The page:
Water scarcity is a real threat, it is time to realize it. We need to become socially responsible nation to unanimously solve this problem before it is too late. Conserve water at home, school and work, switch to more efficient irrigation mechanism and install rainwater harvester at your home. Water is life, we cannot survive without it.
Engineer Arslan Mumtaz from PCRWR also briefed us about Rainwater Harvesting, Groundwater Recharge methods, garden sprinklers and drip irrigation systems. Let us learn about these water conservation techniques everyone can install at their home, office, or commercial business.
Rainwater Harvesting System: When it rains, the water from rooftop drainage is allowed to runoff which could be stored for later usage, hence reducing the reliance on scarce clean and fresh water supply. PCRWR has installed a model Rainwater Harvesting tank which collects reasonable amount of runoff water from their rooftop. They have measuring level meter installed on the tank which is connected to drip irrigation system used to water their organic garden. “Rainwater can be utilized for all purposes including drinking, washing and irrigation. The level of filtration one needs to employ depends on its utilization purpose”, says Arslan Mumtaz, the water conservation expert. “If you want to use it for drinking, then you’d need to install a filter and may also add a disinfection mechanism to make it fit for human consumption. However, you can just use rainwater without filtration if irrigation is the sole purpose”, he added. This is very simple; all you need is some plumbing tools, pipes and a tank to collect rainwater. You can Do It Yourself (DIY) by making slight modifications to rooftop drainage in a way it feeds rainwater into the tank, allowing the overflow discharge to where it should go.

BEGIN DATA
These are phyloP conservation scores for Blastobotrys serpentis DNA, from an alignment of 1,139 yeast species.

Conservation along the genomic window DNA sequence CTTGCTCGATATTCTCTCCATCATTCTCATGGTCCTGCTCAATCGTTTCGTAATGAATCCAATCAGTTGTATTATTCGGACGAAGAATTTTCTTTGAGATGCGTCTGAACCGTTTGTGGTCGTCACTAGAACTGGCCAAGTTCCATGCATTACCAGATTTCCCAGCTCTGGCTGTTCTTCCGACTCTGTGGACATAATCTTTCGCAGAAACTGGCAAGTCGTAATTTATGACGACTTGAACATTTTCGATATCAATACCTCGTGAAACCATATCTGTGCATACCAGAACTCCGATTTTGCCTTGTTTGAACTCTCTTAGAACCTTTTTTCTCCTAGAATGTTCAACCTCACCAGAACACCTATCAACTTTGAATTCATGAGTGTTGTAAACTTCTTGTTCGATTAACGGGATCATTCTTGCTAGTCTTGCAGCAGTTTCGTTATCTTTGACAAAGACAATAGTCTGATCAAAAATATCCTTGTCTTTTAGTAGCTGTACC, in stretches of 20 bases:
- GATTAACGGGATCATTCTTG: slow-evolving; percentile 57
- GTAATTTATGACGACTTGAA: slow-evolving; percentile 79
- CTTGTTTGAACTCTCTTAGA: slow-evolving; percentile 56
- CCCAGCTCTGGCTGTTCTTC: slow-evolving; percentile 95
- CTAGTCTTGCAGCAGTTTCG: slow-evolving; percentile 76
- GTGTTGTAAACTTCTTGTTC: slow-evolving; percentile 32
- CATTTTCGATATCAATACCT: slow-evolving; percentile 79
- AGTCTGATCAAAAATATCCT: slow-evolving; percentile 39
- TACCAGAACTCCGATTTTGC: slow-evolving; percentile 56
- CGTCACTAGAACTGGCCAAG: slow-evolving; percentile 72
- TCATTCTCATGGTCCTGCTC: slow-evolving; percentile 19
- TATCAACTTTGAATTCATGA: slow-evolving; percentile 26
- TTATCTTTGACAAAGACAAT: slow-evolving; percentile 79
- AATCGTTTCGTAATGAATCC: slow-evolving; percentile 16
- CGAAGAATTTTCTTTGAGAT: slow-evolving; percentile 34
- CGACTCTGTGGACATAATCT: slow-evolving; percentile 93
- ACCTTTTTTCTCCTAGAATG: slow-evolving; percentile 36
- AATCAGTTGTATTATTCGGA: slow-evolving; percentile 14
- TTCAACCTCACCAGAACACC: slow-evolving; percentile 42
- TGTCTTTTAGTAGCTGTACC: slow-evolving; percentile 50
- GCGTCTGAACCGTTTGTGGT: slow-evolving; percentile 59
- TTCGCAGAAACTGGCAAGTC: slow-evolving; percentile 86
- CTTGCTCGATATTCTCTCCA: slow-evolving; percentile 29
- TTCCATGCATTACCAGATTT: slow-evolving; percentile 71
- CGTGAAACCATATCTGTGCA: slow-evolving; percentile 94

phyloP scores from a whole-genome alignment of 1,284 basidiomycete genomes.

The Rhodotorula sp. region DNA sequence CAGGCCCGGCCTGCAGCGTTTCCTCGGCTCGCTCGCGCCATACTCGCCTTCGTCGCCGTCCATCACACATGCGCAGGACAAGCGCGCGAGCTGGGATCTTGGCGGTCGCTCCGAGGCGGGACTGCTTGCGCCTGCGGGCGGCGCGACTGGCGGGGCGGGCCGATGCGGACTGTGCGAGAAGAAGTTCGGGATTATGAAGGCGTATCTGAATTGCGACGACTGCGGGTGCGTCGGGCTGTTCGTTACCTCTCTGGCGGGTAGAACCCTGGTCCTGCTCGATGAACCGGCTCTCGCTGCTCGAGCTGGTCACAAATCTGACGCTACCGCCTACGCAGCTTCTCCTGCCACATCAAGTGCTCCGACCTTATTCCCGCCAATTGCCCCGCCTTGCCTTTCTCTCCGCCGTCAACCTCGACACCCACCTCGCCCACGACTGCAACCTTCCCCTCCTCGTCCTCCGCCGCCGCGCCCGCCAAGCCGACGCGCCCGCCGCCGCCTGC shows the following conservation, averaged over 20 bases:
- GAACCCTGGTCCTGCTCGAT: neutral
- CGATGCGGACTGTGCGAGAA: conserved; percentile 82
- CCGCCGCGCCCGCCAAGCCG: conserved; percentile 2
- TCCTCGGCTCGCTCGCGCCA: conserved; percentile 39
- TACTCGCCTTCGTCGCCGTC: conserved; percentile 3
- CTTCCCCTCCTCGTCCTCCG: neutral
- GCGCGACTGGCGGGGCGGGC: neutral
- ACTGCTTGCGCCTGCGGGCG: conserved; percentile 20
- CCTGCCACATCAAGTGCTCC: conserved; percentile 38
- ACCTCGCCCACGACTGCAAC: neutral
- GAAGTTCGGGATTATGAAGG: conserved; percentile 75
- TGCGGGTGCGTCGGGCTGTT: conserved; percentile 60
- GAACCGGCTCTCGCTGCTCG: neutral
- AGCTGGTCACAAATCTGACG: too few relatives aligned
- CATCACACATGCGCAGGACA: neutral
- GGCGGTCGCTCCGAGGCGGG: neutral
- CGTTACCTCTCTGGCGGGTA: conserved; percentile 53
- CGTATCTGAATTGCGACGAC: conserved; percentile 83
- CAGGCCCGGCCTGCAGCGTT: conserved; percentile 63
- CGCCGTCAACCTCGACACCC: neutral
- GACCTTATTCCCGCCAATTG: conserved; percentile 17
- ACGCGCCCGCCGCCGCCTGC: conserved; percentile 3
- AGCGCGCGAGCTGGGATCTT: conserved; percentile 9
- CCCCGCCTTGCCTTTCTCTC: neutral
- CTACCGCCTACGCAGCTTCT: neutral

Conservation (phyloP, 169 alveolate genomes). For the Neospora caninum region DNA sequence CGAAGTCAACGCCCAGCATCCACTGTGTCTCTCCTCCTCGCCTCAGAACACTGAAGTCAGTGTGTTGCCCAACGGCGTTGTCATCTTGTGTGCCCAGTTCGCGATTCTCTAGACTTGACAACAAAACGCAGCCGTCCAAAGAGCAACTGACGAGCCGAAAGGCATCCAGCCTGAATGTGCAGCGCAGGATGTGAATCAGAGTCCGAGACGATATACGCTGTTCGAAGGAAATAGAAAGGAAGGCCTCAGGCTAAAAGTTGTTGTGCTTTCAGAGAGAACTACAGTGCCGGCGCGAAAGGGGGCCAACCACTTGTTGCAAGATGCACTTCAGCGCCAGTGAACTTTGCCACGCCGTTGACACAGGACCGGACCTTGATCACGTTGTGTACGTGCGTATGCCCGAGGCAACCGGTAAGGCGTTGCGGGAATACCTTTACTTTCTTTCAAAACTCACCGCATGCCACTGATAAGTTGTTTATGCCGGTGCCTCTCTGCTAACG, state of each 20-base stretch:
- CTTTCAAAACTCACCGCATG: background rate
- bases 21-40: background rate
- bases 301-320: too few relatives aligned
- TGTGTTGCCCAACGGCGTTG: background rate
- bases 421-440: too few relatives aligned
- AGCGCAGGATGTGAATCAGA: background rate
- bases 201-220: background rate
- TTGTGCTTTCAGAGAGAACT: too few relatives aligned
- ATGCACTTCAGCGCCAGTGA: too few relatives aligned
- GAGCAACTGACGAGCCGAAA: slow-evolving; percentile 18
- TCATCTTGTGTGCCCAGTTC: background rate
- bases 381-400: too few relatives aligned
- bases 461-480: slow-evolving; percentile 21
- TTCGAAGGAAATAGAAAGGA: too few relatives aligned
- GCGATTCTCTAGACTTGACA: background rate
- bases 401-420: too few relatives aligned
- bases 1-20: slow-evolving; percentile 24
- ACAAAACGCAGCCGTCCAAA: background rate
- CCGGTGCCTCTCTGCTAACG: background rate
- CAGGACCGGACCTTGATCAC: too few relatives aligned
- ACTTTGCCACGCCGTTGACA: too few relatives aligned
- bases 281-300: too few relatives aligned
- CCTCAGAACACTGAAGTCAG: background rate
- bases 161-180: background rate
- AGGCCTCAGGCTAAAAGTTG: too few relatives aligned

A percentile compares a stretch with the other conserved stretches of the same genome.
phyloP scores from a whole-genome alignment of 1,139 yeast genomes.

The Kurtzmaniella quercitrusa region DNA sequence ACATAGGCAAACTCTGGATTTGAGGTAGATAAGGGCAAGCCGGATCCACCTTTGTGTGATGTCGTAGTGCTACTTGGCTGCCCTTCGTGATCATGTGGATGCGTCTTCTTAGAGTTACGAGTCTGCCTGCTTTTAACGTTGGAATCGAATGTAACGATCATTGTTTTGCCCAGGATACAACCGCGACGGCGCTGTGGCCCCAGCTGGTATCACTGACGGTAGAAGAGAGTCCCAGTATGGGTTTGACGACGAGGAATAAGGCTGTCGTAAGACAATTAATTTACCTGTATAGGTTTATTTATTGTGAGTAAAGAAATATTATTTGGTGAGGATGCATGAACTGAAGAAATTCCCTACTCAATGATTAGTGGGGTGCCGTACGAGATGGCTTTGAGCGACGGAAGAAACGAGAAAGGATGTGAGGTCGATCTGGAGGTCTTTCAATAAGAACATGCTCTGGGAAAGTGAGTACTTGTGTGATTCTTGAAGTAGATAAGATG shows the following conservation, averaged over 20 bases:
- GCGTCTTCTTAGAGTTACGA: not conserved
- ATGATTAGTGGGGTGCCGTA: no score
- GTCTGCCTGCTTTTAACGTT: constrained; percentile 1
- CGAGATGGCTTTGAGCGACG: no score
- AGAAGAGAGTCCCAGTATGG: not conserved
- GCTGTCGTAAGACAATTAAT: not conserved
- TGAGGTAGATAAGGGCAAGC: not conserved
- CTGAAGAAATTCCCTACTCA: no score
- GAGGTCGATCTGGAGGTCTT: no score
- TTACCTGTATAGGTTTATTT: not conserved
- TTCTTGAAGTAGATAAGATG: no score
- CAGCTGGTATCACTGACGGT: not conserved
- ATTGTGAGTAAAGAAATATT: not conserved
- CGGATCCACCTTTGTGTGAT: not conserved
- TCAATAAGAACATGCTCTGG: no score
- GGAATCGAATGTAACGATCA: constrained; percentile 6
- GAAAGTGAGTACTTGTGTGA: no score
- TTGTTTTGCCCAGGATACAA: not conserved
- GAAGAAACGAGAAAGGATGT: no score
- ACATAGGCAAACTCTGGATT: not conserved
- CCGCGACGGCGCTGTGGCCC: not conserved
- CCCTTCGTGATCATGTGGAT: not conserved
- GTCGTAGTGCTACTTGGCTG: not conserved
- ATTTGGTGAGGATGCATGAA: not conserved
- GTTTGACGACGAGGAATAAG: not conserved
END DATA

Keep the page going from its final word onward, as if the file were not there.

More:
Estimated installation cost of a basic rainwater harvester without filtration system for a small (under 1000 square feet) house starts from 10,000 Rupees, as of August 2021. The cost is well justified when a water bowser costs around 1000 to 1500 Rupees which hardly lasts for 2 weeks in summer! You can easily cut your water costs by using collected rainwater for non-drinking purposes.
With the increasing impacts of climate change and pandemics, we must act rapidly towards adopting sustainability practices which ensure the well-being of ourselves and upcoming generations.
The advantages of adopting rainwater harvesting
1. Rainwater harvesting systems are integrated with the house which makes the water easily accessible.
2. Rainwater harvesting systems are personal which prevents arguments about who should take care of maintenance.
3. Installation costs are low; roughly some 250 US$ per system including a slow sand filter while sustainability of the construction is larger than that of a pump or wel.
4. The required skills are present in ANY community which makes adaptation easy.
5. The used materials can be kept simple, are obtainable nearly everywhere at local (low) cost price.
6. The construction is easy and cheap in maintenance.
7. In areas where there is inadequate groundwater supply or surface resources are either lacking or insufficient, rainwater harvesting offers an ideal solution.
8. Helps in utilizing the primary source of water and prevent the runoff from going into sewer or storm drains, thereby reducing the load on treatment plants.
9. Reduces urban flooding.
10. Recharging water into the aquifers help in improving the quality of existing groundwater through dilution.
Ground Water Recharge: Where rainwater harvesting is a well-known thing, very few people in Pakistan would ever hear about the concept of ‘Rainwater Recharge’.
When it rains, water is infiltrated into the ground recharging the aquifers, so the water table maintains its level. However, this natural water cycle badly disturbs when we concretize urban areas in the name of development. This results in more water running off the surface and only negligible amount of rainwater is infiltrated resulting in dropped water table.